—Lauren Feiner

S&P Dow removing Russia stocks from indices

Traders work on the floor of the New York Stock Exchange (NYSE) on October 25, 2021 in New York City.
Spencer Platt | Getty Images

Index giant S&P Dow Jones Indices said Friday it is removing all stocks listed or located in Russia from its benchmarks in light of the country's invasion of Ukraine.

The removal, effective prior to the open next Wednesday, also affects Russian American depositary receipts, S&P Dow Jones Indices said.

The firm, which is the keeper of the Dow Jones Industrial average and the S&P 500, also said it will declassify Russia as an emerging market and categorize it as a standalone group.

— Yun Li

G-7 nations say more sanctions on Russia and Belarus are coming

France's Prime Minister Jean Castex, European and Foreign Affairs Minister Jean-Yves Le Drian, State Secretary in charge of tourism Jean-Baptiste Lemoyneand Interior Minister Gerald Darmaninvisit the Crisis Centre set up at the Interior ministry to follow the Russian invasion of Ukraine in Paris on March 4, 2022.
Ludovic Marin | AFP | Getty Images

The foreign ministers of the G-7 group of developed economies issued a new joint statement Friday condemning Russia's invasion of Ukraine, and pledged to impose more sanctions on Moscow and its ally Belarus unless the unprovoked assault was halted.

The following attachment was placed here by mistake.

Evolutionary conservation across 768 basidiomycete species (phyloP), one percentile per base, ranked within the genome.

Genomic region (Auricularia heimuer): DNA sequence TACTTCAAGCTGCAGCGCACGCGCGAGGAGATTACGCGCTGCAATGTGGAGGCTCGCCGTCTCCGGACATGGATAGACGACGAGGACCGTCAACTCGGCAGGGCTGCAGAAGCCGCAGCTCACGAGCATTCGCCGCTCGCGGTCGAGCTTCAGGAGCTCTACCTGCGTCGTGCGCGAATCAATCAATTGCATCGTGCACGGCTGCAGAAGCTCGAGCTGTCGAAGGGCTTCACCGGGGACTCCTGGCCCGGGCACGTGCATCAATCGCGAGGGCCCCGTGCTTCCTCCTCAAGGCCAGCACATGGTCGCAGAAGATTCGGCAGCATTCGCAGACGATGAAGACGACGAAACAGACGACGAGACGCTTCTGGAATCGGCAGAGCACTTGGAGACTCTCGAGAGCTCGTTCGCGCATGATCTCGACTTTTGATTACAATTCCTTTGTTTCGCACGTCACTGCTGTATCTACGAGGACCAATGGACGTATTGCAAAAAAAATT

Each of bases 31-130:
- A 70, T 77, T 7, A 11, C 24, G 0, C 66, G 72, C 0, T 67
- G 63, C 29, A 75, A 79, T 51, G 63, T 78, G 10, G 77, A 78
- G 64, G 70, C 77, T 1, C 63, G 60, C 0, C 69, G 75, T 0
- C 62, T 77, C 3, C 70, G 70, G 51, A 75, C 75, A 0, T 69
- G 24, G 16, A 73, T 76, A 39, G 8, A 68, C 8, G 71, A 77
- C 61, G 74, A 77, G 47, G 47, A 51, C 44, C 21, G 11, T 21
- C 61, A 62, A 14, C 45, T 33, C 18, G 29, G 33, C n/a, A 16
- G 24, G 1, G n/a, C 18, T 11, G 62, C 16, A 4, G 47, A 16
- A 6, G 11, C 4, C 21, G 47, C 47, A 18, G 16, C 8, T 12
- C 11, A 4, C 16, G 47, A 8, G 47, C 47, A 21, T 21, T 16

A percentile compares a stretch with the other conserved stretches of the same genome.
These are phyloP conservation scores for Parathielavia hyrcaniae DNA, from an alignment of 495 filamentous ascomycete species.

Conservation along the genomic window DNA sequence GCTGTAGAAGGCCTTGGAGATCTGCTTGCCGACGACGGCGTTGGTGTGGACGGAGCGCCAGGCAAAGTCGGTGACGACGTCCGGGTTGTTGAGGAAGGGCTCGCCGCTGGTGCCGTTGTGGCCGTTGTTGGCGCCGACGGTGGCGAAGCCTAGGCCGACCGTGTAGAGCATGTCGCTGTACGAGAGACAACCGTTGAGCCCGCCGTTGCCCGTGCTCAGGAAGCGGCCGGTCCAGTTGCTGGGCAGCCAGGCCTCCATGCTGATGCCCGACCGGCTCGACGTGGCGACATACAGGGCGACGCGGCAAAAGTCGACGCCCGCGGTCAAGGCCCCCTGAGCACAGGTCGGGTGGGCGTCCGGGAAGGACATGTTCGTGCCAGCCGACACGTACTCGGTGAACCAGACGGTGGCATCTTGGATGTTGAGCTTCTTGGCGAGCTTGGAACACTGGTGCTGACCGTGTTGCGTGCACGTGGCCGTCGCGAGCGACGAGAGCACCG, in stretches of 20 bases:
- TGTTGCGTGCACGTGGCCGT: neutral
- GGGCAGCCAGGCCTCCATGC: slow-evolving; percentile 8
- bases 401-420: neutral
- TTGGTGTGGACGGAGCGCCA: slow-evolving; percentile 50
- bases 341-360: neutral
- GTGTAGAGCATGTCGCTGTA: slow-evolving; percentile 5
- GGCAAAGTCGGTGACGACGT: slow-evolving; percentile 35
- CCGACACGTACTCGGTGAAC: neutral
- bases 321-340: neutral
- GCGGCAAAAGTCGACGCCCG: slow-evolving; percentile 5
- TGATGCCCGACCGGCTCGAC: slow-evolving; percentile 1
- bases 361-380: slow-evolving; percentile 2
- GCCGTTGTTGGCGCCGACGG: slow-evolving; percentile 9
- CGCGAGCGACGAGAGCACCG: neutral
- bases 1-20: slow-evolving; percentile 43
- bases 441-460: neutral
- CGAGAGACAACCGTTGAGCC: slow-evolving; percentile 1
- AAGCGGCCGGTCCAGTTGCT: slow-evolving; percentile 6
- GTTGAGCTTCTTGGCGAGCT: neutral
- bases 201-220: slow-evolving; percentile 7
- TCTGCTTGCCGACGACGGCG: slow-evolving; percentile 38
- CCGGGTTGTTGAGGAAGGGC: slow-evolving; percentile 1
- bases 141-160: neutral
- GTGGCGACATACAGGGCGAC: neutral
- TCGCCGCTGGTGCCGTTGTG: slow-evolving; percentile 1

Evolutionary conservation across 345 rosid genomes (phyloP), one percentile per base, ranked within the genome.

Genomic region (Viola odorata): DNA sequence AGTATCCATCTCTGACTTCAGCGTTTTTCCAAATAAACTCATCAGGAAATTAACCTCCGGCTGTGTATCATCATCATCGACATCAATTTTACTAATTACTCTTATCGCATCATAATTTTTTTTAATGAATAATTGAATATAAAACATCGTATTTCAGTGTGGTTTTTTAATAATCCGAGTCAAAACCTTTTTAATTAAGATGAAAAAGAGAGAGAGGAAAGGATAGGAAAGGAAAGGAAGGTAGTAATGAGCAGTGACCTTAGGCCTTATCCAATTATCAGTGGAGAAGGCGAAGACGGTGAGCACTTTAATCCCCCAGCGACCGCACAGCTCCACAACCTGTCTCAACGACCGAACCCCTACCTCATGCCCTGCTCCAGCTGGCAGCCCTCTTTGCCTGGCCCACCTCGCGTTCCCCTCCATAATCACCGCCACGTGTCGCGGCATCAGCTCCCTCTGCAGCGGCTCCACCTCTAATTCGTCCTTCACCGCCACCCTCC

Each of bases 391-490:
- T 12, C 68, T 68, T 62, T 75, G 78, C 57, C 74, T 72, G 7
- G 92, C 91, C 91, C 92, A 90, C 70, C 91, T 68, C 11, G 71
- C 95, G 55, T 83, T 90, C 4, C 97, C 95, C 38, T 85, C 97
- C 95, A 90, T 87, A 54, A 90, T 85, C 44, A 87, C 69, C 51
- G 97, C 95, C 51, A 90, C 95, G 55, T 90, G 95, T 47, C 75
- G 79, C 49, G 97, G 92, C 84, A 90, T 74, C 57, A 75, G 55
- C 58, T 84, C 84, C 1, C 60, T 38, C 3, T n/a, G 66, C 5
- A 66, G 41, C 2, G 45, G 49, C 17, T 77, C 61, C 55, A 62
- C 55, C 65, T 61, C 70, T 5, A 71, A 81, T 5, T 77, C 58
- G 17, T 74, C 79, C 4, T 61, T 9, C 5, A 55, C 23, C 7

"We have imposed several rounds of far-reaching economic and financial sanctions. We will continue to impose further severe sanctions in response to Russian aggression, enabled by the Lukashenka regime in Belarus," said the ministers, who represent Canada, France, Germany, Italy, Japan, the United Kingdom, the United States and the European Union.

They also emphasized that the grave damage inflicted on Russia's economy so far by Western sanctions was not their fault, but was instead the direct result of the actions of Russian President Vladimir Putin and Belarusian President Alexander Lukashenko.

In the past week, G-7 sanctions have triggered the collapse of the Russian ruble, the downgrading of Russia's credit rating to "junk" status and forced the closure of the Russian stock exchange for five straight days.

— Christina Wilkie

Ukraine leader Zelenskyy says 'I'm sure we will win'

President Volodymyr Zelenskyy called upon the people of Europe to support his country, predicting the nation will repel Russian President Vladimir Putin's unprovoked invasion.